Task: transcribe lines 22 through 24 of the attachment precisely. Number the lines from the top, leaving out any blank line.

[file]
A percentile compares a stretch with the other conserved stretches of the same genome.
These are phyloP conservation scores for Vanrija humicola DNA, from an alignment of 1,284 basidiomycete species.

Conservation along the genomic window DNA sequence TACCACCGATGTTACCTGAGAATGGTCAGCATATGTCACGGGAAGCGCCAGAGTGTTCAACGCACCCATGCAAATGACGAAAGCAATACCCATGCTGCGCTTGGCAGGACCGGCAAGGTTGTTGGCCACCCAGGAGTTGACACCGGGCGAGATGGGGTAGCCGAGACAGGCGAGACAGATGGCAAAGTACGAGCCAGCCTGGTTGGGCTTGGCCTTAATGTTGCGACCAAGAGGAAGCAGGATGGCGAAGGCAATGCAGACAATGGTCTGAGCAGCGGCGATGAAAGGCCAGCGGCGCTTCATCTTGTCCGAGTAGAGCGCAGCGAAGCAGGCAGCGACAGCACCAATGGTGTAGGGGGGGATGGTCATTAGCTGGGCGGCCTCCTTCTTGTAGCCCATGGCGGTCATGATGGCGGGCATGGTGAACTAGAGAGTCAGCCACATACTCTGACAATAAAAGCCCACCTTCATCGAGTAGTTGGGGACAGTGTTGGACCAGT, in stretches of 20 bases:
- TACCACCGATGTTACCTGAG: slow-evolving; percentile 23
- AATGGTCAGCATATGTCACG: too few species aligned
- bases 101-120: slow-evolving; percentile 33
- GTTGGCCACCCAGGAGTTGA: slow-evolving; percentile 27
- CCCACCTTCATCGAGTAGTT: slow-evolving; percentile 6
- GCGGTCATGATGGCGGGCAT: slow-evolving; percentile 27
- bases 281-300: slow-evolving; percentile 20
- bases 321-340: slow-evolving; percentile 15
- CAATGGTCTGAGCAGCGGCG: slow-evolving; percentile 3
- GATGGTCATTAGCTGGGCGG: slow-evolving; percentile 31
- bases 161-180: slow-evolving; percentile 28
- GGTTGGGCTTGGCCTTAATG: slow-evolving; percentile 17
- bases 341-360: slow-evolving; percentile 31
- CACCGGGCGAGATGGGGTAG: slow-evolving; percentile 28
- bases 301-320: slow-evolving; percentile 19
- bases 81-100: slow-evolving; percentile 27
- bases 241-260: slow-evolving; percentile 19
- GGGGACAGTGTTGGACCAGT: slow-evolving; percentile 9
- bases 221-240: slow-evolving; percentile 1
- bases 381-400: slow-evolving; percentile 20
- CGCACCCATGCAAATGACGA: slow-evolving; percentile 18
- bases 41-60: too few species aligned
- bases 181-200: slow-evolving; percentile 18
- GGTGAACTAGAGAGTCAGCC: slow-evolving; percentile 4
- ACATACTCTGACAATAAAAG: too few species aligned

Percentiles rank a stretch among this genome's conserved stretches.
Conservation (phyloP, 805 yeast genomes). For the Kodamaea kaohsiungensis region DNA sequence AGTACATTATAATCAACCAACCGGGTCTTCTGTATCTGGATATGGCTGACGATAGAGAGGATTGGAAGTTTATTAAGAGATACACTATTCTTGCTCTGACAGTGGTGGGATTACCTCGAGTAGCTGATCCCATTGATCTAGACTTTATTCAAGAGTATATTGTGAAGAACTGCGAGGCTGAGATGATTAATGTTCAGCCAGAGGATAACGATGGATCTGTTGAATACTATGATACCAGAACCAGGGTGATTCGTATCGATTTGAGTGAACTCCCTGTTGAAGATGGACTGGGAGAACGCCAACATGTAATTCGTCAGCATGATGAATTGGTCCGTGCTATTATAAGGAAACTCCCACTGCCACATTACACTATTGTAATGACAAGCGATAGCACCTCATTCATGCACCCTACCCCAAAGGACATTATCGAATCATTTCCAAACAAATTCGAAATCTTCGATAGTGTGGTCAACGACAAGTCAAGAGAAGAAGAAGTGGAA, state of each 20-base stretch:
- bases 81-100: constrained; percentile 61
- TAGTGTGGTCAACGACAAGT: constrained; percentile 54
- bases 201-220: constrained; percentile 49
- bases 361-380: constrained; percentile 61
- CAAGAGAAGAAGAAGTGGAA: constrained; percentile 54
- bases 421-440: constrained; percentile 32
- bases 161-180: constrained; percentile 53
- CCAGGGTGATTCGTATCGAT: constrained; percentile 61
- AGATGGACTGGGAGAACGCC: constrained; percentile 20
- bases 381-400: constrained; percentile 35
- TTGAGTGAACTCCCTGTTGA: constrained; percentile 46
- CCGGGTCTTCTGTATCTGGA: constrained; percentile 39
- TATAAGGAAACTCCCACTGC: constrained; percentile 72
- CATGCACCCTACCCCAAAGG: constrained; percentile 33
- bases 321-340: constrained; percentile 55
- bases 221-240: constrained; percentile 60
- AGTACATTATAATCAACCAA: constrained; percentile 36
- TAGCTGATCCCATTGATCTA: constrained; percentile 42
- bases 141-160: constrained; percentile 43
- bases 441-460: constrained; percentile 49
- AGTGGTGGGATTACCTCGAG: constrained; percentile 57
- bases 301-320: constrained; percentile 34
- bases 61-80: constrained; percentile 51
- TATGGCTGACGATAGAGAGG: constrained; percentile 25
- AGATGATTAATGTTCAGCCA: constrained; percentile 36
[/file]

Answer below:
- bases 221-240: slow-evolving; percentile 1
- bases 381-400: slow-evolving; percentile 20
- CGCACCCATGCAAATGACGA: slow-evolving; percentile 18